I will admit I’m not the most organized cook in the world. Many days, I find myself walking the aisles of the grocery store trying to figure out what I am in the mood to cook for dinner. Some days I know exactly what I want to make, and other days, like yesterday, nothing sparked my desire. I almost suggested to John that we order Chinese or go out. When I asked my husband what he wanted for dinner, he said, “Let’s go to the store”. Okay - so I guess I'm not getting out of cooking tonight. I love to cook, but sometimes, letting someone else do the cooking and the dishes is nice too!
So, as we perused the meat aisle, we contemplated pork, steak, lamb, and fish, but again, none of these choices inspired us. John had mentioned that he could grill some chicken. I reminded him that I had cooked chicken for the past two days, one night I fried some tenders, and the next night, I made chicken artichoke pasta. (I replicated this great recipe from a local eatery. I’ll share soon). As I was looking for inspiration in the prepared meats, I suggested to John that I could make Chicken Cordon Bleu. We have a plan and we have the start of dinner. I ordered ham and Swiss cheese from the deli counter, grabbed a few ears of sweet corn, a box of spring mix and headed home.
Tyler’s recipe for Chicken Cordon Bleu (I also included the recipe at the bottom of the blog).
Zowee, the flavors in this dish complement each other so lovely, it’s a symphony of herbs and savory goodness. The French translation for Cordon Bleu means “Blue Ribbon”. Chef Tyler should be awarded a blue ribbon for this recipe. Technically, this is not a “French” recipe. According to Wikipedia, Chicken Cordon Bleu is an American creation, drawing techniques from Chicken Kiev and schnitzel dishes. The earliest recipe reference is found in the New York Times in 1967. Wouldn’t you agree, whenever you coat meat in a hearty dusting of luscious breadcrumbs and herbs, you have the makings of a classic comfort meal.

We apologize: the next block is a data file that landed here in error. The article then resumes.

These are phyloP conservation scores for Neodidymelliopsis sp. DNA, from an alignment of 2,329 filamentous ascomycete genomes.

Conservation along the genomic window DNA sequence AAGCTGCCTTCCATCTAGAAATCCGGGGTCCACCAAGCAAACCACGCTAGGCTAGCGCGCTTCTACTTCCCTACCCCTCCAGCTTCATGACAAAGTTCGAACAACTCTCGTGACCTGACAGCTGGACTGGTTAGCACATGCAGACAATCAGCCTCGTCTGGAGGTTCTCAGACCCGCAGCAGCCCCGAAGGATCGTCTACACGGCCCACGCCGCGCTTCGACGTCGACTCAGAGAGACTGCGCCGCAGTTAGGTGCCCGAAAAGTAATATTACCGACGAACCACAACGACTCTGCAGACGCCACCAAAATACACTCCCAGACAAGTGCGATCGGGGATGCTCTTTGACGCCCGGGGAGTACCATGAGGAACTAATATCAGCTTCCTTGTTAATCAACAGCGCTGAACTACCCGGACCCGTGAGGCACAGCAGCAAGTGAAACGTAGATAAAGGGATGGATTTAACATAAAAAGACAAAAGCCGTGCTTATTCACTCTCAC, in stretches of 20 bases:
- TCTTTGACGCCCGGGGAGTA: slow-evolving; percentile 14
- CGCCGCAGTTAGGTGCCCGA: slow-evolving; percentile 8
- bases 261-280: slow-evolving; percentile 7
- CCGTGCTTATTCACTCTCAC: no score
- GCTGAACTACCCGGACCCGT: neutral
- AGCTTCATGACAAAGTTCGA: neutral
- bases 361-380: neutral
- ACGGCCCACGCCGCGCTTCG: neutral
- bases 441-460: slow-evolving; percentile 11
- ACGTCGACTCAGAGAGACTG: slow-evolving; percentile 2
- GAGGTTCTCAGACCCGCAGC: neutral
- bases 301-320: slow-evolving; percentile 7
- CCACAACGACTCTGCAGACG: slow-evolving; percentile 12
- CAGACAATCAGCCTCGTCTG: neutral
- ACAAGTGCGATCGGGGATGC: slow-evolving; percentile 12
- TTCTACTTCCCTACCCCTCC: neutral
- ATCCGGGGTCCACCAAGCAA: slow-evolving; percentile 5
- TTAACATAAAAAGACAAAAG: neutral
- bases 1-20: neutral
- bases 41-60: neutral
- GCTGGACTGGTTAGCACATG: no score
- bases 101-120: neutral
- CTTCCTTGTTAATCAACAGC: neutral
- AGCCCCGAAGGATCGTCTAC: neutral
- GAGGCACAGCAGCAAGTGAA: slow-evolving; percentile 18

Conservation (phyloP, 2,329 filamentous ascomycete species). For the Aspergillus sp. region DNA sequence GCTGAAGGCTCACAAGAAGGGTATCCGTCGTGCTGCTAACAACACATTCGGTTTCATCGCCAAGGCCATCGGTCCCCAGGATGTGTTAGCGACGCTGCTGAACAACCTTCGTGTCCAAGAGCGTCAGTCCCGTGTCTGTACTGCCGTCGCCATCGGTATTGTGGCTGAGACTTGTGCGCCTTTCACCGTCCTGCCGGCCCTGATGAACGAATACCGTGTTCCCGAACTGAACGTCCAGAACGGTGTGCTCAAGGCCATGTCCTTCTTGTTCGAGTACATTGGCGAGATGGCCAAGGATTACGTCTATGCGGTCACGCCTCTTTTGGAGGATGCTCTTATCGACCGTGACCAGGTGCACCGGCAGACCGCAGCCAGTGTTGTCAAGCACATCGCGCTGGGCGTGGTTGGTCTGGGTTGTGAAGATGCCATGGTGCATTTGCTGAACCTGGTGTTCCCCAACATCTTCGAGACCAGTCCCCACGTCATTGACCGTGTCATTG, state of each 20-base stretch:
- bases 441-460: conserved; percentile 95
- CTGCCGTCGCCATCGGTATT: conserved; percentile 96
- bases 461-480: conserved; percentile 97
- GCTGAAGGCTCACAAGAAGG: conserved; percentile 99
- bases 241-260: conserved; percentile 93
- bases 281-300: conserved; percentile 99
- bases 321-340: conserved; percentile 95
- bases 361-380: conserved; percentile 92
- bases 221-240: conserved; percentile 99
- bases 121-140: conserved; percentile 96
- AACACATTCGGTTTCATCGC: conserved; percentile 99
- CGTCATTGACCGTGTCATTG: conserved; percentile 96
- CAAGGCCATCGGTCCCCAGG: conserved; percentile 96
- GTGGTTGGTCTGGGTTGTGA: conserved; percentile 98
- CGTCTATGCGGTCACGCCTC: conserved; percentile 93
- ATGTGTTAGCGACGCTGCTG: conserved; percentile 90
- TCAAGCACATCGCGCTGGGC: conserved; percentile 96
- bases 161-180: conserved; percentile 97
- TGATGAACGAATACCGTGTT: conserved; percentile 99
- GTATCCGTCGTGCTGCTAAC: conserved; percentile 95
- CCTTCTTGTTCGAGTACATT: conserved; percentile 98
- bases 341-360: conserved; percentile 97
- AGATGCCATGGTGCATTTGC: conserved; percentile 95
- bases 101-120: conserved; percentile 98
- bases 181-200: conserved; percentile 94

The three dipping process really sets the base – flour, egg and crumb mixture. I will have to work on my rolling process. My chicken wasn’t quite as picture perfect as in Tyler’s photo, but with practice, it will get better with time. I cut the recipe in half, and I am sorry that I did because, I find myself wanting leftovers now. The chicken was seasoned perfectly! This was so much better than the pre-made options available in the grocery store. They’re okay, we’ve made them before, when I didn’t want to cook, however as I said, this is so easy and didn’t’ take a lot of effort. And if you are frustrated, pounding chicken is a fabulous stress reliever.
I highly recommend you make this for your family or guests; you will be the star of the night. On a gourmet note: we enjoyed a lovely light white table wine – La Vieille Ferme – it balanced the richness of the chicken.
Recipe courtesy Tyler Florence, 2008
Prep Time: 20 min
Cook Time: 25 min
Serves: 4 servings
4 chicken breasts skinless and boneless
4 thin slices prosciutto di Parma
1/2 pound Gruyere, grated
1/4 cup all-purpose flour
Kosher salt and freshly ground black pepper
1 cup panko bread crumbs
4 sprigs fresh thyme, leaves only
1 clove garlic, peeled and finely minced
2 tablespoons unsalted butter, melted
Extra-virgin olive oil
Preheat oven to 350 degrees F.
Lay the chicken breast between 2 pieces of plastic wrap. Using the flat side of a meat mallet, gently pound the chicken to 1/4-inch thickness. Remove the top sheet of plastic and lay 2 slices of prosciutto neatly over the top to cover the breast and sprinkle a quarter of the cheese over the prosciutto. Tuck in the sides of the breast and roll up tight like a jellyroll inside the plastic wrap. Squeeze the log gently to seal and twist both ends tight to form a nice log. Repeat with remaining chicken.
Season the flour with salt and pepper. Mix the breadcrumbs with thyme, garlic and kosher salt, pepper, and melted butter. The butter will help the crust brown. Beat together the eggs and season so the flour, the eggs and the crumbs are all seasoned.
Remove the plastic wrap. Lightly dust the chicken with flour, dip in the egg mixture and gently coat in the breadcrumbs. Lightly coat a baking pan with olive oil and carefully transfer the roulades onto it. Bake for 20 to 25 minutes until browned and cooked through.
Cut into pinwheels and serve on top of Brussels Sprout Hash with Chicken Jus and Cranberry Chutney, if desired.
Until then, I wish you good cooking!